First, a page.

The recycling activities carried out in Vietnam are just preliminary treatment, as the country still cannot make refined materials for production.
Thirty years ago, TV sets were luxury products for Vietnamese. But now, one family may own 2-3 TV sets and change TVs once every several years. This has resulted in an increasingly high volume of electronic waste.
Scientists pointed out that e-waste could harm the environment, but could also be precious input materials for production if it can be properly recycled.
A report from Hanoi University of Science & Technology showed that the amount of TV waste may reach 250,000 tons by 2025.
According to Nguyen Duc Quang from the school, the volume of e-waste in Vietnam increases by 100,000 tons a year, mostly from households (household electronics), offices (computers, photocopiers, facsimile machines) and illegal waste imports.
|Scientists pointed out that e-waste could harm the environment, but could also be precious input materials for production if it can be properly recycled.|
Meanwhile, Dang Thi Kim Chi from the Vietnam Association for Conservation of Nature and Environment, said that the so-called ‘recycling’ in Vietnam just means dissembling, classifying the waste and splitting metals (plastics, copper, aluminum, etc).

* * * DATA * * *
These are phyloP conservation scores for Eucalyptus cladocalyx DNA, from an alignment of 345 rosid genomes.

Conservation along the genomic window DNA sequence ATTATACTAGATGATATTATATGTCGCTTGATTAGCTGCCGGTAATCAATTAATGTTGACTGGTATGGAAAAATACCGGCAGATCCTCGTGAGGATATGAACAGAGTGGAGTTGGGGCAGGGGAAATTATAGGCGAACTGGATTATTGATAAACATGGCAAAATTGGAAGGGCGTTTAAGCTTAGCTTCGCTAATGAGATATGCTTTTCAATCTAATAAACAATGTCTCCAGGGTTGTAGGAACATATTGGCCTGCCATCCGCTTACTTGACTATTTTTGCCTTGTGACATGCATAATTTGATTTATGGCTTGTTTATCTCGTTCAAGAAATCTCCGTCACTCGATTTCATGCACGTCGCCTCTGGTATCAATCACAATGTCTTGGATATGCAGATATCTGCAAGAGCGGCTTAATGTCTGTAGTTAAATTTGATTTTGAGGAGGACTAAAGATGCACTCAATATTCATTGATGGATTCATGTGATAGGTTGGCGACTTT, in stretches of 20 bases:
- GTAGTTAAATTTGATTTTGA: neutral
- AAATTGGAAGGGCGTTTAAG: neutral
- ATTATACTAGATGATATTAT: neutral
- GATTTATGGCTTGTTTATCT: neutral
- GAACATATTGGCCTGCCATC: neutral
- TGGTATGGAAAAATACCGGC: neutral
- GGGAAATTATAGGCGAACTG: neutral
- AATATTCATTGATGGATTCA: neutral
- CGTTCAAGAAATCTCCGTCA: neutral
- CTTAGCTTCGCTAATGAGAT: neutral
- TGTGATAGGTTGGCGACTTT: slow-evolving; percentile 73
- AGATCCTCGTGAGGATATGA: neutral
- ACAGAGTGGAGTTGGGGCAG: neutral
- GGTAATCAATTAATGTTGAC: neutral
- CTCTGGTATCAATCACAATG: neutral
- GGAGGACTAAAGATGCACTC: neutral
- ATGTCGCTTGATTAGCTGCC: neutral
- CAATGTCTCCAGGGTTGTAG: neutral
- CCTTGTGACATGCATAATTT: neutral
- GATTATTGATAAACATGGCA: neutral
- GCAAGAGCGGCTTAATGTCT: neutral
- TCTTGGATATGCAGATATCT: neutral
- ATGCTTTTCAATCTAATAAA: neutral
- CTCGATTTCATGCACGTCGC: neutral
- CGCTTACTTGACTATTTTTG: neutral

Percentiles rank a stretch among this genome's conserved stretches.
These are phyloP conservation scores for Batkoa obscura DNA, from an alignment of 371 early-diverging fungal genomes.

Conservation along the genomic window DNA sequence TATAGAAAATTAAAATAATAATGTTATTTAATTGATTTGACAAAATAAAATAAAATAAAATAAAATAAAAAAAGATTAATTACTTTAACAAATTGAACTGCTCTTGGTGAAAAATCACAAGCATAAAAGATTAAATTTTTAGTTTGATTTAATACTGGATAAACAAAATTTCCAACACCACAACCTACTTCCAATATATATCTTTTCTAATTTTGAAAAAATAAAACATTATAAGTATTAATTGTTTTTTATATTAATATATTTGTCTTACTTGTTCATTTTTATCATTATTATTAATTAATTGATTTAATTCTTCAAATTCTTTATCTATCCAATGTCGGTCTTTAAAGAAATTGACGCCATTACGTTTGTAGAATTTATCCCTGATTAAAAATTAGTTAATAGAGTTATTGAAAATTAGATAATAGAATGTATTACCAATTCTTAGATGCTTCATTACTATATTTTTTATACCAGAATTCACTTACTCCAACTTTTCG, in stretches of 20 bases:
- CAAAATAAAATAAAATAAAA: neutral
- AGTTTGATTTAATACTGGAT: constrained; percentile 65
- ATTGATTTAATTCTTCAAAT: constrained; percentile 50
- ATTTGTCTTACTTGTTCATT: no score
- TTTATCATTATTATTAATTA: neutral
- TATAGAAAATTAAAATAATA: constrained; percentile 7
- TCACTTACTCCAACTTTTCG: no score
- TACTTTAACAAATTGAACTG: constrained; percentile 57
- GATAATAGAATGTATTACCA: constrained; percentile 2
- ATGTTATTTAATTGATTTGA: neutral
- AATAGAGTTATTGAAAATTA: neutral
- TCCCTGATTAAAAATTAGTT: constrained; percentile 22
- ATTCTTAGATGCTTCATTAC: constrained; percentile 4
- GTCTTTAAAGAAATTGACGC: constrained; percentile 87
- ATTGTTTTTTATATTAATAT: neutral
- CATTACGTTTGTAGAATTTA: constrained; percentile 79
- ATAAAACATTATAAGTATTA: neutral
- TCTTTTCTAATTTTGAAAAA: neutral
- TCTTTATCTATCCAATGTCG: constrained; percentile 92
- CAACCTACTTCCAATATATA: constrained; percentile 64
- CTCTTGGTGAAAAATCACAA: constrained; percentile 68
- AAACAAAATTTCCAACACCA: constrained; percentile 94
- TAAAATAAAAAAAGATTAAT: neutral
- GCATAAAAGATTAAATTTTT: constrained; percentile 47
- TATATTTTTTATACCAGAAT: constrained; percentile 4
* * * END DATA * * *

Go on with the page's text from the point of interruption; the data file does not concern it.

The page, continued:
“The grinding and splitting of metals can only be considered as ‘preliminary treatment’, not ‘recycling’,” Chi said, adding that preliminarily treated metals are carried to China for refining.
According to Quang, there are 15 industrial workshops in Vietnam which have licenses to treat e-waste with the capacity of 0.5-3 tons per day. However, the workshops only classify waste and use some kinds of normal metals with high content such as copper and aluminum. The work is also carried out in craft villages, where outdated technologies are used, which causes pollution.
Dao Duc Khanh, director of Urenco 10, an environment service company, said that the company doesn’t have advanced technologies to treat e-waste. TV sets, refrigerators and air conditioners are still treated like industrial waste.
Chi warned that improper treatment with e-waste could be dangerous as heavy metals such as lead and mercury leak into the environment.
“The plastic covers of many electronic devices have a high toxicity level, including durable organic compounds which can cause cancer,” Chi warned.
“The grinding and cutting of plastics will generate microscopic dust particles containing hazardous substances such as PBDDs and PBDEs. If people are not protected with masks, they will inhale the toxic substances. The toxins will go into the blood and to many organs, becoming a potential danger,” she said.
Asked why Vietnam still cannot recycle e-waste, Quang said the problem is not in technology, but the lack of input materials for recycling.